↓ Skip to main content

Effect of methionine dietary supplementation on mitochondrial oxygen radical generation and oxidative DNA damage in rat liver and heart

Overview of attention for article published in Journal of Bioenergetics & Biomembranes, July 2009
Altmetric Badge

About this Attention Score

  • In the top 25% of all research outputs scored by Altmetric
  • Among the highest-scoring outputs from this source (#19 of 340)
  • High Attention Score compared to outputs of the same age (84th percentile)
  • Good Attention Score compared to outputs of the same age and source (66th percentile)

Mentioned by

twitter
1 tweeter
patent
1 patent
wikipedia
1 Wikipedia page

Citations

dimensions_citation
43 Dimensions

Readers on

mendeley
51 Mendeley
Title
Effect of methionine dietary supplementation on mitochondrial oxygen radical generation and oxidative DNA damage in rat liver and heart
Published in
Journal of Bioenergetics & Biomembranes, July 2009
DOI 10.1007/s10863-009-9229-3
Pubmed ID
Authors

Jose Gomez, Pilar Caro, Ines Sanchez, Alba Naudi, Mariona Jove, Manuel Portero-Otin, Monica Lopez-Torres, Reinald Pamplona, Gustavo Barja

Abstract

Methionine restriction without energy restriction increases, like caloric restriction, maximum longevity in rodents. Previous studies have shown that methionine restriction strongly decreases mitochondrial reactive oxygen species (ROS) production and oxidative damage to mitochondrial DNA, lowers membrane unsaturation, and decreases five different markers of protein oxidation in rat heart and liver mitochondria. It is unknown whether methionine supplementation in the diet can induce opposite changes, which is also interesting because excessive dietary methionine is hepatotoxic and induces cardiovascular alterations. Because the detailed mechanisms of methionine-related hepatotoxicity and cardiovascular toxicity are poorly understood and today many Western human populations consume levels of dietary protein (and thus, methionine) 2-3.3 fold higher than the average adult requirement, in the present experiment we analyze the effect of a methionine supplemented diet on mitochondrial ROS production and oxidative damage in the rat liver and heart mitochondria. In this investigation male Wistar rats were fed either a L-methionine-supplemented (2.5 g/100 g) diet without changing any other dietary components or a control (0.86 g/100 g) diet for 7 weeks. It was found that methionine supplementation increased mitochondrial ROS generation and percent free radical leak in rat liver mitochondria but not in rat heart. In agreement with these data oxidative damage to mitochondrial DNA increased only in rat liver, but no changes were observed in five different markers of protein oxidation in both organs. The content of mitochondrial respiratory chain complexes and AIF (apoptosis inducing factor) did not change after the dietary supplementation while fatty acid unsaturation decreased. Methionine, S-AdenosylMethionine and S-AdenosylHomocysteine concentration increased in both organs in the supplemented group. These results show that methionine supplementation in the diet specifically increases mitochondrial ROS production and mitochondrial DNA oxidative damage in rat liver mitochondria offering a plausible mechanism for its hepatotoxicity.

Twitter Demographics

The data shown below were collected from the profile of 1 tweeter who shared this research output. Click here to find out more about how the information was compiled.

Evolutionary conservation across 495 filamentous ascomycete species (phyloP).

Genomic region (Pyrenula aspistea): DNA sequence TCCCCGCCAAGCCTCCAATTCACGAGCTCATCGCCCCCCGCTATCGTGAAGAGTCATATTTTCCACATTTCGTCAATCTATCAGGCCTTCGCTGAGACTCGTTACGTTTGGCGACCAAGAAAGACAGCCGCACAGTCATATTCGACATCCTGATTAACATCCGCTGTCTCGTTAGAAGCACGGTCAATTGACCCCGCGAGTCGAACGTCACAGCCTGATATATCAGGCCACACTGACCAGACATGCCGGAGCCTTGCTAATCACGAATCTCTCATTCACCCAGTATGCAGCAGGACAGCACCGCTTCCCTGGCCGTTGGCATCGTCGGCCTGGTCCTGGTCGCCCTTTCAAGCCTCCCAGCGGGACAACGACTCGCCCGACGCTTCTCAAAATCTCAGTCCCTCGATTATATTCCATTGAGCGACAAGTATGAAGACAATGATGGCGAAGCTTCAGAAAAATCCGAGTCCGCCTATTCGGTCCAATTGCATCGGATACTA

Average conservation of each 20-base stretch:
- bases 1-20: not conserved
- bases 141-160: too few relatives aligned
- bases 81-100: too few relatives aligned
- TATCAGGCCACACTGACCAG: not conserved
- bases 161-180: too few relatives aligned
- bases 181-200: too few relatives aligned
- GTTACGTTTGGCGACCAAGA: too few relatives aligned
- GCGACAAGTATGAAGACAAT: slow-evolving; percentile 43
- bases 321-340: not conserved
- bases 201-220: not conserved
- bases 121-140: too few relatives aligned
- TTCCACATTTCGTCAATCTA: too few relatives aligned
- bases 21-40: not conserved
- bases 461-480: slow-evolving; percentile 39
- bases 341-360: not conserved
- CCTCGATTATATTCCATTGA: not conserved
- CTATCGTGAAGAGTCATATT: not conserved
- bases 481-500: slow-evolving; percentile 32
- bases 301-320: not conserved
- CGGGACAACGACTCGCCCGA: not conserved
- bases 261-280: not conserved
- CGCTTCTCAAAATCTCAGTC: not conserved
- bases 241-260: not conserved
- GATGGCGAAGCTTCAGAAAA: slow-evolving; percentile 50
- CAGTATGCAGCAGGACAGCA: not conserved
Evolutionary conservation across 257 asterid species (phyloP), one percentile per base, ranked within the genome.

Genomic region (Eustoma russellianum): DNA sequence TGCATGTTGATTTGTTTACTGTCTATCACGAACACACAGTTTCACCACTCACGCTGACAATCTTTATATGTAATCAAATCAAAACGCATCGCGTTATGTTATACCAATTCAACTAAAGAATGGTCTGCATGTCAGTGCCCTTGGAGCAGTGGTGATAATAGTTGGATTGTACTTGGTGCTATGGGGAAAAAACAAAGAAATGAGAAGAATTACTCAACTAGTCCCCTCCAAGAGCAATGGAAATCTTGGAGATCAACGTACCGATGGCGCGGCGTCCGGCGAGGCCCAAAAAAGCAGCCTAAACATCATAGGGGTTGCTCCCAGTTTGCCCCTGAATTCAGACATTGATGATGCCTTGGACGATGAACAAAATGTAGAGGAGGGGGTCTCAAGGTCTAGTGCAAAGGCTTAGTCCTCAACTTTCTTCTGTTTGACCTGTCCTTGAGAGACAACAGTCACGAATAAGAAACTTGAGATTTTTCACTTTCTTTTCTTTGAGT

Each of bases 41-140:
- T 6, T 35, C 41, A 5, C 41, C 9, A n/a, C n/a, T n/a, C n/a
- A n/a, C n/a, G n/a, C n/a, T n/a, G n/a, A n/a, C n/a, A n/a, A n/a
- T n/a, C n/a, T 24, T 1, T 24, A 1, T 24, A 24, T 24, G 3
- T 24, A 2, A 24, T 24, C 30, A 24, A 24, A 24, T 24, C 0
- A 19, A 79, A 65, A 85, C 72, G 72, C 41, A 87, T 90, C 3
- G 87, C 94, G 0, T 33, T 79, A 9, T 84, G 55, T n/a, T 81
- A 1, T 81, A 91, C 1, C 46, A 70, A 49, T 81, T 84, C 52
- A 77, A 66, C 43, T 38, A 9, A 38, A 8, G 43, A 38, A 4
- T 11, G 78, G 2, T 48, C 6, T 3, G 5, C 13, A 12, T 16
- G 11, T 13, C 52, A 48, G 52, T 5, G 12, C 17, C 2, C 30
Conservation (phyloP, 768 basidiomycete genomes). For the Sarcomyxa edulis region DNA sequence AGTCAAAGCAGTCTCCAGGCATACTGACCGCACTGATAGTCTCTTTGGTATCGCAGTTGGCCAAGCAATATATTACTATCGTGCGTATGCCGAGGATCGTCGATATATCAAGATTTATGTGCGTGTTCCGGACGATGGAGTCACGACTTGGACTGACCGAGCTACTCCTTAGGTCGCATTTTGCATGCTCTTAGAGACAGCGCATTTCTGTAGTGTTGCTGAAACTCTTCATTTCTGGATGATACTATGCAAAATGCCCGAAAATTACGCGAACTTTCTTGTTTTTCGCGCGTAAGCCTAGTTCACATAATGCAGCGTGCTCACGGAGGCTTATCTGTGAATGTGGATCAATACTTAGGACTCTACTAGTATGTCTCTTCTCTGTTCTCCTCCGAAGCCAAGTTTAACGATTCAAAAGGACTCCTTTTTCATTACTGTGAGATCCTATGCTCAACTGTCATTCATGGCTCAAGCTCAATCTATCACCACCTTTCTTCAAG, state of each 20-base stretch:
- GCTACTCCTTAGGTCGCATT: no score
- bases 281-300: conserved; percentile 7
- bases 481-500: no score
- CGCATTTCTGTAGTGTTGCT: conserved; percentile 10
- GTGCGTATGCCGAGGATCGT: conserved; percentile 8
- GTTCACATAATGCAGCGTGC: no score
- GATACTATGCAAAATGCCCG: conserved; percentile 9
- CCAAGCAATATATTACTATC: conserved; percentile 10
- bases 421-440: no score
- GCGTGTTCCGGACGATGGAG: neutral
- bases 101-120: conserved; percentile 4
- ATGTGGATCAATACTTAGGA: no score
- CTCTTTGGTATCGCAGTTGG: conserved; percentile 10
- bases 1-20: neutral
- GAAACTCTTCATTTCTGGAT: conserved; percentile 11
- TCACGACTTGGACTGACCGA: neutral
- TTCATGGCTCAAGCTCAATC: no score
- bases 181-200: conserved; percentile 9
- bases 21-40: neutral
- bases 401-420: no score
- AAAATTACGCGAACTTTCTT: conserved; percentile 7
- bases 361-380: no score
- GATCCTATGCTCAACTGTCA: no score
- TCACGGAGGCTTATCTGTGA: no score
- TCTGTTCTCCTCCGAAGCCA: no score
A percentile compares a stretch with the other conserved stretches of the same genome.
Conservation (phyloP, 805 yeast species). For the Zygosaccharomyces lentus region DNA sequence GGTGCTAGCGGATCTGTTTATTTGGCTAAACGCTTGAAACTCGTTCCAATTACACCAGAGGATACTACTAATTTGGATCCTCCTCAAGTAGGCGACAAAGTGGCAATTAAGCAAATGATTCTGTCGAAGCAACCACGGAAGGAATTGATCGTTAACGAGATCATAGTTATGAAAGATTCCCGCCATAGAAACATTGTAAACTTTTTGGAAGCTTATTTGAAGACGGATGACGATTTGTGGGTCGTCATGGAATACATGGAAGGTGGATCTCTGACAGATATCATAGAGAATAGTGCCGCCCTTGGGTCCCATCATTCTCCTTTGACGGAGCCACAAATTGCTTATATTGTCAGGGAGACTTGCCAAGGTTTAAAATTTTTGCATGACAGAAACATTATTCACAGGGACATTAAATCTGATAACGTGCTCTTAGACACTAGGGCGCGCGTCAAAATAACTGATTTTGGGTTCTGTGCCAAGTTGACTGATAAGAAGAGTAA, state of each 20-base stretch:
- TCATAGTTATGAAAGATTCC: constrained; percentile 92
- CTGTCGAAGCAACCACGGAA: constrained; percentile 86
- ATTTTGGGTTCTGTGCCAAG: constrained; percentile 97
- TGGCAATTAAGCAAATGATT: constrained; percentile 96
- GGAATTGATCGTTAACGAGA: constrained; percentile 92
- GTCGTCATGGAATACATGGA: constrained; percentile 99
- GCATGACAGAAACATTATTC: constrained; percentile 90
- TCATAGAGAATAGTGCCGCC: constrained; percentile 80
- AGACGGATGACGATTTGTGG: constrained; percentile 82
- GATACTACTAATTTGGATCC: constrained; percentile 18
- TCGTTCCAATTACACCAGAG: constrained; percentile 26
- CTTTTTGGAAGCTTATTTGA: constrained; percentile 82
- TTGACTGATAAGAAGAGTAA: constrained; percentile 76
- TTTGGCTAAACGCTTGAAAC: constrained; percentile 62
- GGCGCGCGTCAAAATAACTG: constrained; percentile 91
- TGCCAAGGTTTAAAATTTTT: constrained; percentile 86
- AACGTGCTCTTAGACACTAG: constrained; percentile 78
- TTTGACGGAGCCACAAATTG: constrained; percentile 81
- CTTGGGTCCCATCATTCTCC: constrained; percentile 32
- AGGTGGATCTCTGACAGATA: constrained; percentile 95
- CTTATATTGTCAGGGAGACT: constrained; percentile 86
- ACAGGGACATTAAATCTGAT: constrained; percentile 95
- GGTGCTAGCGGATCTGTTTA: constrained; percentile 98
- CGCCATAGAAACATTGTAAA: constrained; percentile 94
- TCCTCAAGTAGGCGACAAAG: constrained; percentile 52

Mendeley readers

The data shown below were compiled from readership statistics for 51 Mendeley readers of this research output. Click here to see the associated Mendeley record.

Geographical breakdown

Country Count As %
Spain 1 2%
China 1 2%
Czechia 1 2%
Unknown 48 94%

Demographic breakdown

Readers by professional status Count As %
Student > Ph. D. Student 14 27%
Researcher 12 24%
Student > Master 8 16%
Professor > Associate Professor 7 14%
Student > Bachelor 5 10%
Other 5 10%
Readers by discipline Count As %
Agricultural and Biological Sciences 31 61%
Biochemistry, Genetics and Molecular Biology 8 16%
Medicine and Dentistry 6 12%
Unspecified 2 4%
Computer Science 1 2%
Other 3 6%

Attention Score in Context

This research output has an Altmetric Attention Score of 7. This is our high-level measure of the quality and quantity of online attention that it has received. This Attention Score, as well as the ranking and number of research outputs shown below, was calculated when the research output was last mentioned on 28 February 2017.
All research outputs
#1,717,455
of 11,119,606 outputs
Outputs from Journal of Bioenergetics & Biomembranes
#19
of 340 outputs
Outputs of similar age
#15,592
of 102,559 outputs
Outputs of similar age from Journal of Bioenergetics & Biomembranes
#3
of 9 outputs
Altmetric has tracked 11,119,606 research outputs across all sources so far. Compared to these this one has done well and is in the 84th percentile: it's in the top 25% of all research outputs ever tracked by Altmetric.
So far Altmetric has tracked 340 research outputs from this source. They receive a mean Attention Score of 3.1. This one has done particularly well, scoring higher than 93% of its peers.
Older research outputs will score higher simply because they've had more time to accumulate mentions. To account for age we can compare this Altmetric Attention Score to the 102,559 tracked outputs that were published within six weeks on either side of this one in any source. This one has done well, scoring higher than 84% of its contemporaries.
We're also able to compare this research output to 9 others from the same source and published within six weeks on either side of this one. This one has scored higher than 6 of them.